Author: Eric Uhlfelder

6 September 2010, Financial Times

The past year has been a tale of two markets in which several strategies have excelled.

The bifurcated character of the market over the past year has compromised the profitability of many hedge fund strategies, especially those focused on stocks. While equity long, equity long/short, emerging markets, and various sector funds registered strong double-digit gains during the second half of 2009, nearly all lost money during the first half of 2010, according to hedge fund data tracker BarclayHedge.

“We saw faith in economic recovery continue unabated in the third and fourth quarter of last year,” observes Sol Waksman, founder of BarclayHedge, “but in the second quarter of 2010, sovereign debt fears combined with doubts about recovery sent investors selling.”

However, several hedge fund strategies thrived during both environments, including convertible and fixed income arbitrage, distressed securities, and event driven. And what these strategies have in common, says Mr Waksman, is that they do particularly well when interest rates are falling.

US Treasury yields, between the end of the second quarter 2009 and the end of the second quarter 2010, have fallen across the entire yield curve, from three months out to 30 years. Two-year rates were down 56 basis points, five-year rates fell 92 bps, and 10-year rates were off 78 bps. These modestly sounding adjustments were substantial in relation to where rates had been.

Given the delicate state of recovery, many market observers think policymakers would be reluctant to start ratcheting up rates. And intense borrower focus on risk aversion is preventing lenders from raising rates on the long end.

Source: BarclayHedge

So at least for the balance of this year, which is likely to be characterised by starts and stops as the market tries to discern the uncertain shape of things to come, these strategies may offer the greatest promise.

Allan Weine, chief investment officer of the $670m (£436m, €529m) Castle Creek Arbitrage Fund, which focuses on convertible bond arbitrage, says falling interest rates and tightening credit spreads have helped his performance. He also cites improving liquidity, which is reducing bankruptcy and improving the overall sense of security. His fund was up over 12 per cent in the last half of 2009 and nearly 2 per cent in the first six months of 2010.

But Mr Weine feels the strategy has received a big boost from falling competitive demand. “The combination of hedge funds closing up shop and proprietary trading desks distancing themselves from these investments due to fear of regulatory response, has cut the number of participating institutional investors by one-third,” he says.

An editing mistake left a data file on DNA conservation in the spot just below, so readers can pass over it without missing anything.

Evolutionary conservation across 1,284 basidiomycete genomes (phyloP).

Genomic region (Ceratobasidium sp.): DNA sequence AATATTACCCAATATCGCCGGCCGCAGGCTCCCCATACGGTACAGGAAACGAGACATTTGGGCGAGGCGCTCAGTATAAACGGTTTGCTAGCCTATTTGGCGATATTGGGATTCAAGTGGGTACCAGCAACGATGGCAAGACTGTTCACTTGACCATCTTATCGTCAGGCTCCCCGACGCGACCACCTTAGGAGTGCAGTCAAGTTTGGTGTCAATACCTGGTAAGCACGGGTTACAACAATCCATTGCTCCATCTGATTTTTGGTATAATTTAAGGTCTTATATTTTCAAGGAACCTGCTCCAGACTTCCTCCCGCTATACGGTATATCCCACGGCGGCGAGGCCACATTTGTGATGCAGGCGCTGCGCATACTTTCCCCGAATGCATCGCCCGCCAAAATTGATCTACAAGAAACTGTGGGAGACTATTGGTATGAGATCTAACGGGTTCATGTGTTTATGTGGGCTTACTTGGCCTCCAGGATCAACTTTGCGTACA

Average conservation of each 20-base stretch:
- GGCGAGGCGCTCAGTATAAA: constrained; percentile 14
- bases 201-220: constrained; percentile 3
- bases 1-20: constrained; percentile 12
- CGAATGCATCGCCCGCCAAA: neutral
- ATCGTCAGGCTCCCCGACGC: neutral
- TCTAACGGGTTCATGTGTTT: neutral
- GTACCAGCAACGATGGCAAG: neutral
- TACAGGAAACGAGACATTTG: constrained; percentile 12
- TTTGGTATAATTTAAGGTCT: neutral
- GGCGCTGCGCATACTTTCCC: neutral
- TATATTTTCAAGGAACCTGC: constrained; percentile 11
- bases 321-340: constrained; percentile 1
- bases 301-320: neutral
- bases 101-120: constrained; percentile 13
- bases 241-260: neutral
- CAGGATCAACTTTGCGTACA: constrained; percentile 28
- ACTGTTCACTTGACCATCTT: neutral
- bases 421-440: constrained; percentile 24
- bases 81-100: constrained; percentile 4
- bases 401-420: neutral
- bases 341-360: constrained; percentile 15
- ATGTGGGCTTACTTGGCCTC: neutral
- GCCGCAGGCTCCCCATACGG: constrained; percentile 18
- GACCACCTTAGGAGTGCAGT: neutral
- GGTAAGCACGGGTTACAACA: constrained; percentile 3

This has enabled spreads to remain attractive for a longer period, giving him more time to act.

Bob Treue’s $450m Barnegat fixed income arbitrage fund has benefited from similar factors. The Hoboken, New Jersey-based fund has made money over 11 of the past 12 months, having soared more than 27 per cent during the second half of last year and returning more than 9 per cent during the first half of 2010.

But Mr Treue’s eye for anomalies created by market behaviour driven by non-economic factors has also helped.

For example when the Bank of England started pumping money into the UK economy via quantitative easing in March 2009, it began buying five-to 25-year gilts on the secondary market, spending £200bn over the next 12 months. Because investors knew the Bank was willing to buy longer-dated maturities, this sent their prices higher and yields lower.

Mr Treue discovered four-year gilts yielding more than the five-year bonds simply because less market demand for them. This produced a kink in the sharply rising British yield curve and a compelling arbitrage opportunity.

He went long four-year gilts and shorted five-year gilts, believing that once the Bank suspended quantitative easing, four-year gilts would rise and five-year gilts would fall. And in the spring of 2010, when the bank announced it would pause pumping money into the economy, his prediction played out.

But his contrarian approach is predicated on keeping 40 to 50 per cent ofthere was his assets liquid. “I have a very high degree of confidence in my investments,” says Mr Treue, “but I can never be certain how long they will require to pan out.” Being able to afford temporary reversals enables him to weather setbacks that have forced other managers to sell.

The recent sell-off of equities and reversal of macro trends in the second quarter (such as the euro rallying and gold falling) has dampened first half returns at the $2bn Perella Weinberg Partners Xerion Fund, an event driven/distressed securities fund that is driven by flexible macrothematic strategy.

BarclayHedge reported that after the fund soared more than 24 per cent during the second half of last year, it added a more modest 1.4 per cent during the first six months of 2010. But this does not faze manager Daniel Arbess because he sidestepped the brunt of the second quarter’s volatility, and the macro issues that worried him coming into the year have subsided.

Unlike other specific strategy managers, Mr Arbess has profited from searching out value across the capital structure, using a full range of asset classes, including stocks, bonds, indices, derivatives, currencies and commodities.

In particular, he has enjoyed a significant boost from distressed securities, which have benefited from falling interest rates and improved credit conditions. This helped a number of troubled companies refinance and recover, which has pushed up the value of their debt.

Looking ahead, however, Mr Arbess expects to see market squalls that will keep investors nervous and prices volatile. Most uncertainty, he suspects, will come from the debate over whether policymakers should start tightening or continue stimulating the economy.


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